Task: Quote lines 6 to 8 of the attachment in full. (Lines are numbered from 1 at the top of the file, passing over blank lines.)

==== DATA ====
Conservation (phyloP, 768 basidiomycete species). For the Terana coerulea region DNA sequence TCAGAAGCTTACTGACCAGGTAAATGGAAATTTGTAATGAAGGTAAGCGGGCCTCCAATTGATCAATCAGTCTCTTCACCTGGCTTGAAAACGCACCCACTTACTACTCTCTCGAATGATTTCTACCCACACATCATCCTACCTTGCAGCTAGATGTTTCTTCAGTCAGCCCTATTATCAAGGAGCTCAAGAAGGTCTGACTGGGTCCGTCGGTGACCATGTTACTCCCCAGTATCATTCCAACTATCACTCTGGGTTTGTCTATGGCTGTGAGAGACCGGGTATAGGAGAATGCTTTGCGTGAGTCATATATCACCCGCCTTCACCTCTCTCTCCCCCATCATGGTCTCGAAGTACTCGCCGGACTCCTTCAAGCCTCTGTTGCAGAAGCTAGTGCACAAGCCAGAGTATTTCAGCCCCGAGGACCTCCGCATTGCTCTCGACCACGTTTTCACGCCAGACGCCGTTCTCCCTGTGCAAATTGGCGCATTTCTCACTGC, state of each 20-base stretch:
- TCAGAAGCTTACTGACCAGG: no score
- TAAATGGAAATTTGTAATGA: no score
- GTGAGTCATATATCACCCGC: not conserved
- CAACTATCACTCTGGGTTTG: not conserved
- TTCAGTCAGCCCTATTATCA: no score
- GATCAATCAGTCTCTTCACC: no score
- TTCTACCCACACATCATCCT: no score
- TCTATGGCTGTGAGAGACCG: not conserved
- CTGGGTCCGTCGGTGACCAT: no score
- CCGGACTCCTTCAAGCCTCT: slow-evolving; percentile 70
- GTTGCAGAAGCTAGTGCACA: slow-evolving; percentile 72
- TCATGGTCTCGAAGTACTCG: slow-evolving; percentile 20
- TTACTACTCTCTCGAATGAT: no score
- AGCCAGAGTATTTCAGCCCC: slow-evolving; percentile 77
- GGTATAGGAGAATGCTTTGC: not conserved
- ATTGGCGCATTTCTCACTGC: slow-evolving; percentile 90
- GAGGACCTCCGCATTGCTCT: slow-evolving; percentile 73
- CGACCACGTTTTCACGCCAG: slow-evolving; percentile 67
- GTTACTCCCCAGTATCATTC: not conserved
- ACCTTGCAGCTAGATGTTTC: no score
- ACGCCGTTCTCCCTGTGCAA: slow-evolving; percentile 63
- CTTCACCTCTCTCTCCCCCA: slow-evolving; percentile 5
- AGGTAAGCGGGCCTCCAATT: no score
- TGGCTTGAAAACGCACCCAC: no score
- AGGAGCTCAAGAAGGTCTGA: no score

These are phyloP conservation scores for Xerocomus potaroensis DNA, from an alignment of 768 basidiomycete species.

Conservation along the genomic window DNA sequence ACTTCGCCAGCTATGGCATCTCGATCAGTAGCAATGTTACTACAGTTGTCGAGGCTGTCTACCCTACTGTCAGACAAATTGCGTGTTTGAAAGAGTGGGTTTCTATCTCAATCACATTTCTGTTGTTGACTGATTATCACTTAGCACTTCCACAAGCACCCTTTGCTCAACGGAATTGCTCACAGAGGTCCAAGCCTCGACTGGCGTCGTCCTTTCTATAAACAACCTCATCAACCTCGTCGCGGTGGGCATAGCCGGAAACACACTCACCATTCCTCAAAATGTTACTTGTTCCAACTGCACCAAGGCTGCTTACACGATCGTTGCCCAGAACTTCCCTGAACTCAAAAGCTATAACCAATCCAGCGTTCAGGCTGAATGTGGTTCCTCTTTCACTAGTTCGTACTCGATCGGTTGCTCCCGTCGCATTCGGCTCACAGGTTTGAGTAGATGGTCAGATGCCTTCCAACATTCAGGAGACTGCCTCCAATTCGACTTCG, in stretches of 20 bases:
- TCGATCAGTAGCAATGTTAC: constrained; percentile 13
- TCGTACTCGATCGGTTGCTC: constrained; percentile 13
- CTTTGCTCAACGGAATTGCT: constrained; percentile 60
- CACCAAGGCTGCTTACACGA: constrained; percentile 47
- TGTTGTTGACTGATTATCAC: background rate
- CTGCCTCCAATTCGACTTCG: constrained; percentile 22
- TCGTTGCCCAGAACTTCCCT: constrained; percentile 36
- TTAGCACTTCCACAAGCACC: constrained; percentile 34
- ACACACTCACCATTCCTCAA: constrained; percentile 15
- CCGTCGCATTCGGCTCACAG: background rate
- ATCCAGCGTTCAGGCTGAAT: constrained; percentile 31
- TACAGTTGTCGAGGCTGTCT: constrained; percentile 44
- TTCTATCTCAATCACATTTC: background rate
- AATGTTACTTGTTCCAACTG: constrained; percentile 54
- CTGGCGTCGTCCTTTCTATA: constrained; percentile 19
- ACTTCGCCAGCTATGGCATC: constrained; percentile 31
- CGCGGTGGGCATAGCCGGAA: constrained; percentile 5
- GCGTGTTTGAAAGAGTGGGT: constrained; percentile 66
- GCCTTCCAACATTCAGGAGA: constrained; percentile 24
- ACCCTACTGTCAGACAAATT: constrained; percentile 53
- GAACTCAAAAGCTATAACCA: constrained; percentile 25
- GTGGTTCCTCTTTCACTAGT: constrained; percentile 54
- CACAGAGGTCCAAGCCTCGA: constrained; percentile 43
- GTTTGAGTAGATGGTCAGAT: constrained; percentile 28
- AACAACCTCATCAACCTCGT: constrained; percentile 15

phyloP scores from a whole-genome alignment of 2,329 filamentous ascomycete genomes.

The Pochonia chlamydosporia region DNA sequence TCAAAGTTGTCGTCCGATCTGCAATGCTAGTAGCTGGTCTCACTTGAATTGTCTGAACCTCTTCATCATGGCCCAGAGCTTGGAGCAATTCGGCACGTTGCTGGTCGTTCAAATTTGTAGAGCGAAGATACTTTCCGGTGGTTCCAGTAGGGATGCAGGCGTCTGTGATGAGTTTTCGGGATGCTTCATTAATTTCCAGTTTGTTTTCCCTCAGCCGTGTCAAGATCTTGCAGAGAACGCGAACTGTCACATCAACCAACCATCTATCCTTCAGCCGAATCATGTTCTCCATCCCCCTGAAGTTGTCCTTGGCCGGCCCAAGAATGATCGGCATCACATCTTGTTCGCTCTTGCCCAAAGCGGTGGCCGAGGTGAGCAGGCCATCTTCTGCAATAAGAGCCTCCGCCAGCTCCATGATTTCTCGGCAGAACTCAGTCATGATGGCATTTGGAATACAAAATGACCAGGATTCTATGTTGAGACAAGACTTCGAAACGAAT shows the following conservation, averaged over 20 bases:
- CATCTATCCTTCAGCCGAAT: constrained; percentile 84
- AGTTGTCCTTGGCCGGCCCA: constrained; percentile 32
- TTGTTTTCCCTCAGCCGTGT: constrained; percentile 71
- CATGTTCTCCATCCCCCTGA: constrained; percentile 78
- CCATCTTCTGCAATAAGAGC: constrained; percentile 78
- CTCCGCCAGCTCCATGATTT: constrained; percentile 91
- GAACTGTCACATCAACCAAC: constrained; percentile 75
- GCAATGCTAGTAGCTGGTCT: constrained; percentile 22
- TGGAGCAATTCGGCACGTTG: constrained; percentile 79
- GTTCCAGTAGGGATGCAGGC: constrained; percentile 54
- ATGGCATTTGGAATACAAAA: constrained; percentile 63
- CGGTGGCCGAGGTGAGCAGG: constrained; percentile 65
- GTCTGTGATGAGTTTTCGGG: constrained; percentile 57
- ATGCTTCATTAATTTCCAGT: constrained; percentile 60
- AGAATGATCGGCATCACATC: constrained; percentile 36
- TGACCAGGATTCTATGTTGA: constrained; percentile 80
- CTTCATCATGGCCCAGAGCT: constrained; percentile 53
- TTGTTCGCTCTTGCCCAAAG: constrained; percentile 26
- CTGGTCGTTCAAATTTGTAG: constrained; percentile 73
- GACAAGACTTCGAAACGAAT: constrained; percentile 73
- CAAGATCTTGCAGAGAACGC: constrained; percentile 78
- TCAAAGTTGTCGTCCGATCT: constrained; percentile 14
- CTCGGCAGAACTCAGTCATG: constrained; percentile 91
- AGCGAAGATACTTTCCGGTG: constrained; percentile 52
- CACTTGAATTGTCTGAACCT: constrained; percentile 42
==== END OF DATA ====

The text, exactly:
- TTCAGTCAGCCCTATTATCA: no score
- GATCAATCAGTCTCTTCACC: no score
- TTCTACCCACACATCATCCT: no score